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Canadian Provinces are enticing foreign students with their ‘Study & Stay’ program

A program aimed at attracting international students to the Canadian state of Nova Scotia will be rolled out in three Atlantic Provinces as the region looks to tackle its immigrant retention problem. The program is aimed at attracting foreign students to the provinces of Newfoundland & Labrador, Nova Scotia, Prince Edward Island and New Brunswick with the aim to keep them living in those areas after they have graduated.

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Currently just 60% of immigrants arriving in Atlantic Canada stay in the region, compared with 90% in Ontario and Alberta.


The ‘Study and Stay’ initiative is said to offer a range of services to a select group of international students to help them fully integrate into Nova Scotia society.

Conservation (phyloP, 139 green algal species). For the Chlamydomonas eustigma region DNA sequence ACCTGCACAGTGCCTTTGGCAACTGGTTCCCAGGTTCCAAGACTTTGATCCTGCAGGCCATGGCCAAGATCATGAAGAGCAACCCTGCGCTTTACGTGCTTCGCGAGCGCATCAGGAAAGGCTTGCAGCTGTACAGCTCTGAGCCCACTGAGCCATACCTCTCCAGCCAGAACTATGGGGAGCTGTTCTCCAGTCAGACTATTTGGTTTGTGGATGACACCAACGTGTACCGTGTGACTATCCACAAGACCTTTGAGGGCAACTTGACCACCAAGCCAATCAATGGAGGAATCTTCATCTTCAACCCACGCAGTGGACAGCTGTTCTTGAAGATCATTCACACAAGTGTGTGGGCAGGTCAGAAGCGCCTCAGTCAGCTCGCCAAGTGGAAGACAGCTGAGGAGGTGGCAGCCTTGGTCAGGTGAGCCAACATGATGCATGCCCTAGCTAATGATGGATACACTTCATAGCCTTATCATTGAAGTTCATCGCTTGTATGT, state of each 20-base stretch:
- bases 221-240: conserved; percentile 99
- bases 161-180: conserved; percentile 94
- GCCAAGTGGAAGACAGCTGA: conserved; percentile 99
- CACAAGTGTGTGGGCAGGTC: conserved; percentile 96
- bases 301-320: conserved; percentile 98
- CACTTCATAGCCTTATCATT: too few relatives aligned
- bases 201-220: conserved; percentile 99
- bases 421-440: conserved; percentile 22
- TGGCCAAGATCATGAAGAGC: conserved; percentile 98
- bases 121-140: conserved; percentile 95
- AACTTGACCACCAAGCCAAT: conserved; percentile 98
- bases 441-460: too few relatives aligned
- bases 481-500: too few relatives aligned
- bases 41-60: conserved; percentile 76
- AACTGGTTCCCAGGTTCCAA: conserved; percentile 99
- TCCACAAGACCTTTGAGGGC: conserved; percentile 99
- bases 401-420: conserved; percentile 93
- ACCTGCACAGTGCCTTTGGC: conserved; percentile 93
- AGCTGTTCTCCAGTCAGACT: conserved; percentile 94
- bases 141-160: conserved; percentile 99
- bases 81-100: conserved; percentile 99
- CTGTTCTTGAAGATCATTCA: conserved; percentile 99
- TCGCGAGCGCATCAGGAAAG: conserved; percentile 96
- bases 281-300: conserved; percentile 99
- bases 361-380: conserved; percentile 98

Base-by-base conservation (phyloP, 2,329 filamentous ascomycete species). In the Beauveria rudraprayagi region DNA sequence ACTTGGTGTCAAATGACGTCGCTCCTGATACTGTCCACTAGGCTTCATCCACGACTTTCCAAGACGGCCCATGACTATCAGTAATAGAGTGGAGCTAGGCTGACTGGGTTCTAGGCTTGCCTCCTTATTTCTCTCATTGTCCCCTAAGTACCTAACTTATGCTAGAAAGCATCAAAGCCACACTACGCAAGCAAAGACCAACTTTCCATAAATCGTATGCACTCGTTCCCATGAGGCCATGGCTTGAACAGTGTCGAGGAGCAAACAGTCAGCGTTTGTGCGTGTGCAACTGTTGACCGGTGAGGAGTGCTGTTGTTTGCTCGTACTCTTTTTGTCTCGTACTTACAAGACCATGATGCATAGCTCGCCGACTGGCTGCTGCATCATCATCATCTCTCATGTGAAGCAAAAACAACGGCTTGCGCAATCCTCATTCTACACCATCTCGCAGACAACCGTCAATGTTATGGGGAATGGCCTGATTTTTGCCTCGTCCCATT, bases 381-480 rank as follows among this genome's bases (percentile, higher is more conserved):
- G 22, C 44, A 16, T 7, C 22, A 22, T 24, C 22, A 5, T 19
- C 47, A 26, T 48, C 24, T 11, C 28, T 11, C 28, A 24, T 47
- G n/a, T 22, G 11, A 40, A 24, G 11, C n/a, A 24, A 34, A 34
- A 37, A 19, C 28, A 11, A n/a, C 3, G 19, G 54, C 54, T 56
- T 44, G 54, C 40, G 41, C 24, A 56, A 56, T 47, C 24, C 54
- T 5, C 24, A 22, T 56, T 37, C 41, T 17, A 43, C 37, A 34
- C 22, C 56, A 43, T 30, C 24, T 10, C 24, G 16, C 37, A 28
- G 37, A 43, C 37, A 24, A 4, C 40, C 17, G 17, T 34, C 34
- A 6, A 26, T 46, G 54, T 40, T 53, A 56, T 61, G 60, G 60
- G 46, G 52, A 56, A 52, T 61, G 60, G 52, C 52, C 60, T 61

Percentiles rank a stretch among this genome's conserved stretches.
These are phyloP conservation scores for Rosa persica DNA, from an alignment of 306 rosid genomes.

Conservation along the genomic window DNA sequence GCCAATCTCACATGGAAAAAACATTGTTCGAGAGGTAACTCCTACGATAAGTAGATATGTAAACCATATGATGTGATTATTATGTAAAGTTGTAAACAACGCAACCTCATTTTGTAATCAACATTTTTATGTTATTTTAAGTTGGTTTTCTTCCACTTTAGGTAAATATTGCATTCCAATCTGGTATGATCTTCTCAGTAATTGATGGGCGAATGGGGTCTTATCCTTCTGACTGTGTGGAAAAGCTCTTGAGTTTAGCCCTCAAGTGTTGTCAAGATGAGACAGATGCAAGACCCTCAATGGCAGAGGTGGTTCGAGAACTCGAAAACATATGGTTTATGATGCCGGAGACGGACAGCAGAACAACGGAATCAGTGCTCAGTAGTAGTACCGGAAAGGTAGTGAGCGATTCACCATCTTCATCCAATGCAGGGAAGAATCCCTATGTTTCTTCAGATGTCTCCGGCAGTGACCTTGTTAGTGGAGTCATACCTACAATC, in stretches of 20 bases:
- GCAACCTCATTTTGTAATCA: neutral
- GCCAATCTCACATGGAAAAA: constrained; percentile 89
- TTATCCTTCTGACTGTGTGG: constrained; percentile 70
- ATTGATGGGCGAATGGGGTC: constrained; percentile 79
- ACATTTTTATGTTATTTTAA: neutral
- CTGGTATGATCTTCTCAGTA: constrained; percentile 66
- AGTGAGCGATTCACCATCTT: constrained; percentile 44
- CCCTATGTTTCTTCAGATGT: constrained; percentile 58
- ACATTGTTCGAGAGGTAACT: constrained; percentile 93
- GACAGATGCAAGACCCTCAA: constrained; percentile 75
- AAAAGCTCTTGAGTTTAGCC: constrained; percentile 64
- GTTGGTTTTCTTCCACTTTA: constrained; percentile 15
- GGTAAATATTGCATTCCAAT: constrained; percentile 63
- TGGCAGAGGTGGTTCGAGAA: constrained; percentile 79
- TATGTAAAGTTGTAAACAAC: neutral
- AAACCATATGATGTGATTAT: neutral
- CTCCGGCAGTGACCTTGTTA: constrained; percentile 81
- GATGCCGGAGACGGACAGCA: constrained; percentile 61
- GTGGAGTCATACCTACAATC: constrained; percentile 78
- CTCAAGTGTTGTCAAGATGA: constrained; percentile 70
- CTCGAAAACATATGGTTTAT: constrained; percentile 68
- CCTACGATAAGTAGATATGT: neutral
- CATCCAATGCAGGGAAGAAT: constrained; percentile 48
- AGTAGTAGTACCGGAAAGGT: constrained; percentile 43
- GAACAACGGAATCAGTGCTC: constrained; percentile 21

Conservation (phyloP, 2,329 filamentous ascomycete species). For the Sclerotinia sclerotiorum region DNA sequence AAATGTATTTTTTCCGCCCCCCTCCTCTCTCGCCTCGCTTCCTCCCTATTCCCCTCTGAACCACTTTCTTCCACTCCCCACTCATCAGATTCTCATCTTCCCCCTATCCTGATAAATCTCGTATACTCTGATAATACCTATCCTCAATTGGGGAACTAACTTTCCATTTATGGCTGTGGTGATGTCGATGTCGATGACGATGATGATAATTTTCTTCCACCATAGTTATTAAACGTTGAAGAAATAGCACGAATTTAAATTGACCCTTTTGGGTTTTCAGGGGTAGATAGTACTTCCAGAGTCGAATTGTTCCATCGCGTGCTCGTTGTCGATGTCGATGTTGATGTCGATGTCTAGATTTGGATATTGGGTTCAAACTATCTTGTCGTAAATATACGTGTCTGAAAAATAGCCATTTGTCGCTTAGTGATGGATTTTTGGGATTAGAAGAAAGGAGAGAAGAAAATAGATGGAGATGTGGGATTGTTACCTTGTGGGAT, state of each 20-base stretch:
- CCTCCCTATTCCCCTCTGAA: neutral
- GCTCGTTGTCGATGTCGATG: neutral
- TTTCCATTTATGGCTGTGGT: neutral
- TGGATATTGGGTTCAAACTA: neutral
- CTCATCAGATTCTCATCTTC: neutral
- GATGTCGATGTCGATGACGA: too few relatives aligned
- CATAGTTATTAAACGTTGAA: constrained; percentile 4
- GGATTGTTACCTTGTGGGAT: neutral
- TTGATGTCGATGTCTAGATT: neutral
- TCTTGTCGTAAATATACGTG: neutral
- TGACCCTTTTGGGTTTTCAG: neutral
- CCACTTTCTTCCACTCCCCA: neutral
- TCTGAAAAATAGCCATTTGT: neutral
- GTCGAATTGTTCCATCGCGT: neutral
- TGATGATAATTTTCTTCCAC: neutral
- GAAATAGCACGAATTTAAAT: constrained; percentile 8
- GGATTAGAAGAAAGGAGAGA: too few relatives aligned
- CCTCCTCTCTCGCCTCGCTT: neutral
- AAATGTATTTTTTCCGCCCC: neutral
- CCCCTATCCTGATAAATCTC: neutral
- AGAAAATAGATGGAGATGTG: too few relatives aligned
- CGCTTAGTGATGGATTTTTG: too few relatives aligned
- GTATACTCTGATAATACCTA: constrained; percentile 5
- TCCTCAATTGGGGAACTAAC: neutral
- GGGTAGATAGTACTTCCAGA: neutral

The program is designed to complement the existing Atlantic Immigration Pilot (AIP), which has a specific international student stream offering permanent residence to graduates who have a job offer from a recognized employer.

The AIP is expected to attract an extra 4,000 immigrants per year to the region by 2020, according to the most recent federal government levels plan. It includes features such as a settlement plan and endorsement requirement specifically designed to help immigrants integrate into society.

“It is very explicitly about retaining people here,” federal immigration minister Ahmed Hussen said at a press conference announcing the program.

“One of the key streams in the Atlantic Immigration Pilot Program is the stream targeting international students because they are excellent candidates to become permanent residents and eventually citizens.

“Atlantic Canada has never had a problem attracting skilled immigrants — the problem is retention, so they come here and they don’t stay.”

Hussen said that he is confident the program will vastly improve the retention rate, adding: “I think it’s great because it addresses a real challenge that is a little bit more acute in Atlantic Canada than the rest of the country.”


A recent report found that immigrants fuel Canada’s status as one of the best-educated countries in the world, as the percentage of degree holders among 25 to 35-year-olds is 36% for second-generation migrants compared to 24% for peers with Canadian-born parents.

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